VALLEY SPRINGS -- Calaveras County Sheriff Gary Kuntz vowed Monday evening that he and his officers will hunt down and capture the man suspected of killing 8-year-old Leila Fowler in her home over the weekend.
“This is a sad time in Calaveras County,” the sheriff said at news conference outside of the Valley Springs sheriff’s substation before a battery of TV cameras, microphones and reporters. “ We are doing everything possible to apprehend the person responsible for the murder of this 8-year-old girl.“We will not rest until we capture the responsible person.”
Dozens of residents packed the news conference to learn more about the slaying that has ripped the fabric of Valley Springs and Rancho Calaveras, two small, close-knit rural towns a couple of miles apart along Highways 12 and 26 and about 30 miles east of Stockton.
Leila’s parents, Barney Fowler and Crystal Walters, stood behind the sheriff and other Sheriff’s Department officials during the news conference. The couple was too distraught to speak, but officials relayed the parents’ concern that the public respect the family’s privacy.
Authorities say an intruder fatally attacked Leila on Saturday in her Rancho Calaveras home. Her 12-year-old brother encountered the intruder, who fled on foot.
Authorities have said the killer is a white man or Latino, 6 feet tall and muscular. He was last seen wearing a black, long-sleeved shirt and blue pants.
He is considered armed and dangerous.
The Calaveras County coroner’s office reported Monday that Leila died from shock and hemorrhaging from multiple stab wounds.Deputy Coroner Steve Moore said Leila arrived by ambulance at Mark Twain Medical Center in San Andreas at 12:55 p.m. Saturday and was pronounced dead at 1:01 p.m. Moore declined to release other details at the request of investigators.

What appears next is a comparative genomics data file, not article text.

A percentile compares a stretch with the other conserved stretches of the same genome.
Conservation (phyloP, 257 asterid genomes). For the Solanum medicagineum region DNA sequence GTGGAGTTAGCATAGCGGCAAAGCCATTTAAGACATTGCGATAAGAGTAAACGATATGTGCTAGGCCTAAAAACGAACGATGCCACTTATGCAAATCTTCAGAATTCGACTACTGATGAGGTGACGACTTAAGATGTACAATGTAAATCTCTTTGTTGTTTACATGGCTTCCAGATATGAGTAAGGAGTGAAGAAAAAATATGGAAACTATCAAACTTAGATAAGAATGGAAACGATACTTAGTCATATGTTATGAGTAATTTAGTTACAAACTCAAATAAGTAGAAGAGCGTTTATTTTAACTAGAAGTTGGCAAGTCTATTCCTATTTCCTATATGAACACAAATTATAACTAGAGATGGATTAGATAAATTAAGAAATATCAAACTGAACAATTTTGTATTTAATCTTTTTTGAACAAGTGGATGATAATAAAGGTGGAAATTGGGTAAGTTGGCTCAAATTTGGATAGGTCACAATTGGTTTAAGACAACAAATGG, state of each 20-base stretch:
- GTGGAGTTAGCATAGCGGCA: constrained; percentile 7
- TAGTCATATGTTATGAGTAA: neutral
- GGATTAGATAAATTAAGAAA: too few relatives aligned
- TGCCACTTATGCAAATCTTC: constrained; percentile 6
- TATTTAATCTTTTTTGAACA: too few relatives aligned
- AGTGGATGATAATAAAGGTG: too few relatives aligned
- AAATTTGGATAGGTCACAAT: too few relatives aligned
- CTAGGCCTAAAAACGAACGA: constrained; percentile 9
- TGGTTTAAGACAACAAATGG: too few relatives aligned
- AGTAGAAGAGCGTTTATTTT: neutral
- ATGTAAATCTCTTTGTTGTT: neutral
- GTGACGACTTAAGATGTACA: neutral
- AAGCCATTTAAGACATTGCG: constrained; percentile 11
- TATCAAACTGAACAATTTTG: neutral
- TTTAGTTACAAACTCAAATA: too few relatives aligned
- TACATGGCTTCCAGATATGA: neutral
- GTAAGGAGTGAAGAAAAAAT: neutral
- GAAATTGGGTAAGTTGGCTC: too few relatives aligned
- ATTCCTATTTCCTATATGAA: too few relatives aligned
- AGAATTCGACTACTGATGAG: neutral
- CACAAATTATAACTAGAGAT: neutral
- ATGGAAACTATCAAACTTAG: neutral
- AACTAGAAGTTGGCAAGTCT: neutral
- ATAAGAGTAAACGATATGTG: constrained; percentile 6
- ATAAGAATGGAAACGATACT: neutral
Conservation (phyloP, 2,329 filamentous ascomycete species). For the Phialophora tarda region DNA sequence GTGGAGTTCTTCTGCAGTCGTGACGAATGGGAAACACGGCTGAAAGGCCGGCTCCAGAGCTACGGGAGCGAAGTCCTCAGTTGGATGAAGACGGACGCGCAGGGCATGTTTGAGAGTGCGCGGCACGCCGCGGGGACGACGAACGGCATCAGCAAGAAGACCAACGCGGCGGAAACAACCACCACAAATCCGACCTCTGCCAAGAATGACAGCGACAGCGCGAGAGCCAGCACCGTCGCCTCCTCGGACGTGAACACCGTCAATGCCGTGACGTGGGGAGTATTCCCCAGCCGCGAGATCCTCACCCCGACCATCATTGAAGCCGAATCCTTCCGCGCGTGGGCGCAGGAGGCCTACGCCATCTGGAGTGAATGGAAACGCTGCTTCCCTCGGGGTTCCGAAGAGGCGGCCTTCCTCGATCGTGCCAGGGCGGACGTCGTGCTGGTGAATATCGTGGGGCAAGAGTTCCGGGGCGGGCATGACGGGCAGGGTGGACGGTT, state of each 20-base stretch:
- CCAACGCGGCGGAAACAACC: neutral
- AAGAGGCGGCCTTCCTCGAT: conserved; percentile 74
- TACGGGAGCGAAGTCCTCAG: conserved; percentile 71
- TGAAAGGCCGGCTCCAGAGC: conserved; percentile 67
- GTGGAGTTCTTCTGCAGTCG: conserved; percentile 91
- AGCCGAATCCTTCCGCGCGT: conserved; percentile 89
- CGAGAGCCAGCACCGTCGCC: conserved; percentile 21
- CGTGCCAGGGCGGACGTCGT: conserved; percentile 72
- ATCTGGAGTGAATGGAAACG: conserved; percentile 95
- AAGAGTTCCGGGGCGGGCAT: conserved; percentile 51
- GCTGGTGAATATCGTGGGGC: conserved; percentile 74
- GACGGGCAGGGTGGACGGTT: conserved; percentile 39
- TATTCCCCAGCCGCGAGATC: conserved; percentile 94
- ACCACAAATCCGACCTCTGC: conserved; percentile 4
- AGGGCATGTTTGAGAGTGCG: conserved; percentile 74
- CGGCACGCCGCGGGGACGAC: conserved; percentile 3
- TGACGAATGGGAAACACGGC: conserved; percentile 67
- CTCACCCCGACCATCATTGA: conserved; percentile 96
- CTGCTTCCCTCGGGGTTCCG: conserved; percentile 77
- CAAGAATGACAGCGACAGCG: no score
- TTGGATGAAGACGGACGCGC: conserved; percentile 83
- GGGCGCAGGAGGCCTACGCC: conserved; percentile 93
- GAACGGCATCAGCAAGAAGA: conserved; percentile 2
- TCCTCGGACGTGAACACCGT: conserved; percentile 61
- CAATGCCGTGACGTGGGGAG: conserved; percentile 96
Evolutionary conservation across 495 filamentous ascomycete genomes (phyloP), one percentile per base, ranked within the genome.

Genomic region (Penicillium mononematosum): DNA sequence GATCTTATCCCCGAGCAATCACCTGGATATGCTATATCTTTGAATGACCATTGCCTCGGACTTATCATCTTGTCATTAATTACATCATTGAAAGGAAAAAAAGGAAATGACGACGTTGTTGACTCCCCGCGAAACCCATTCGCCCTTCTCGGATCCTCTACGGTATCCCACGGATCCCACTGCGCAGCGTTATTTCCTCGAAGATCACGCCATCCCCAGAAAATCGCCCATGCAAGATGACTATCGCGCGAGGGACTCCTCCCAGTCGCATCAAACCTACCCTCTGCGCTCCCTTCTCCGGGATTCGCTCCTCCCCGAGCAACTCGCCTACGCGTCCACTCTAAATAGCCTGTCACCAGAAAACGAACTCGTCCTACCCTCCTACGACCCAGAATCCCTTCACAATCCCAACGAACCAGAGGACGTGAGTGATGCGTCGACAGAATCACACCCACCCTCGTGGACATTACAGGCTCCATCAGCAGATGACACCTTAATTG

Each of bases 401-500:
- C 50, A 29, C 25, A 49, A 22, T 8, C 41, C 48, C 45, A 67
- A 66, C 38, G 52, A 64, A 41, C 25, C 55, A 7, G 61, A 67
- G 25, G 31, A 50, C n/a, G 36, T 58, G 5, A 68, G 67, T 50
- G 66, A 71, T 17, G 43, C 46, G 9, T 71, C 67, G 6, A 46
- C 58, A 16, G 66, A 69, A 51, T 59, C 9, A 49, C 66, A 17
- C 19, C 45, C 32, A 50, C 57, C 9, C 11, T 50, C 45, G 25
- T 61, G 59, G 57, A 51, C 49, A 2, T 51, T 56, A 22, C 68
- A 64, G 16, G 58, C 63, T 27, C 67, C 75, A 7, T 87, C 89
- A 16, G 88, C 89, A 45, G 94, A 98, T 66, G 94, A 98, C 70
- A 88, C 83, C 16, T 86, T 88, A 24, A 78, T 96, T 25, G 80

Kuntz said it appears that the intruder intended to attack the girl, and that the incident was not a botched robbery or other crime gone wrong.Sheriff’s officials said they have checked on registered sex offenders and people on parole and probation for sex crimes as part of their investigation.
But they stressed they were doing this as a matter of good investigative procedures and not because Leila’s slaying is a sex crime.
Authorities declined to release other details of their investigation, but they appear to have ended their intensive weekend search of Leila’s neighborhood for her killer. As many as 100 officers and other personnel searched homes, crawl spaces, attics, outbuildings and the tall grass in the hilly, rural neighborhood where Leila was slain.
Leila was a third-grader at Jenny Lind Elementary School in Rancho Calaveras. Friends described her as a compassionate, vibrant, energetic child with a smile that would melt anyone’s heart.
Jenny Lind Elementary School students attended class Monday with a heavy police presence as sheriff’s deputies walked the campus, drove by in their patrol cars and parked near the school grounds.
There also were about 20 counselors and others on campus to help students and staff deal with the emotional fallout of the slaying.
There were tributes set up at the elementary school for Leila, including purple ribbons. Purple was her favorite color. There also were ribbons on street sign poles in Leila’s neighborhood and at Valley Spring’s only shopping center and in front of businesses.
Ninety-two of Jenny Lind’s 600 students did not attend school Monday, which is more than three times the typical number of absences for a Monday, said Mark Campbell, superintendent of the Calaveras Unified School District.
Campbell said many parents who kept their children out of school did so because of their concerns over Leila’s killer still on the loose. Campbell said counselors and sheriff’s deputies will remain at Jenny Lind for as long as they are needed.
Amanda Leonard was among the scores of parents waiting to pick up their children from the elementary school Monday afternoon.
Leonard echoed what many parents have said in the past few days about the slaying — that such a horrific, senseless crime is not supposed to happen in their quiet, rural and safe community, where residents routinely keep their windows open and doors unlocked.
The slaying of the bright 8-year-old also brought out heightened news media attention. More than a half-dozen TV stations from Sacramento and San Francisco had crews in Valley Springs and Rancho Calaveras. CNN had an outsized news van — about three times the size of a typical TV news van — parked near the Valley Springs sheriff’s substation.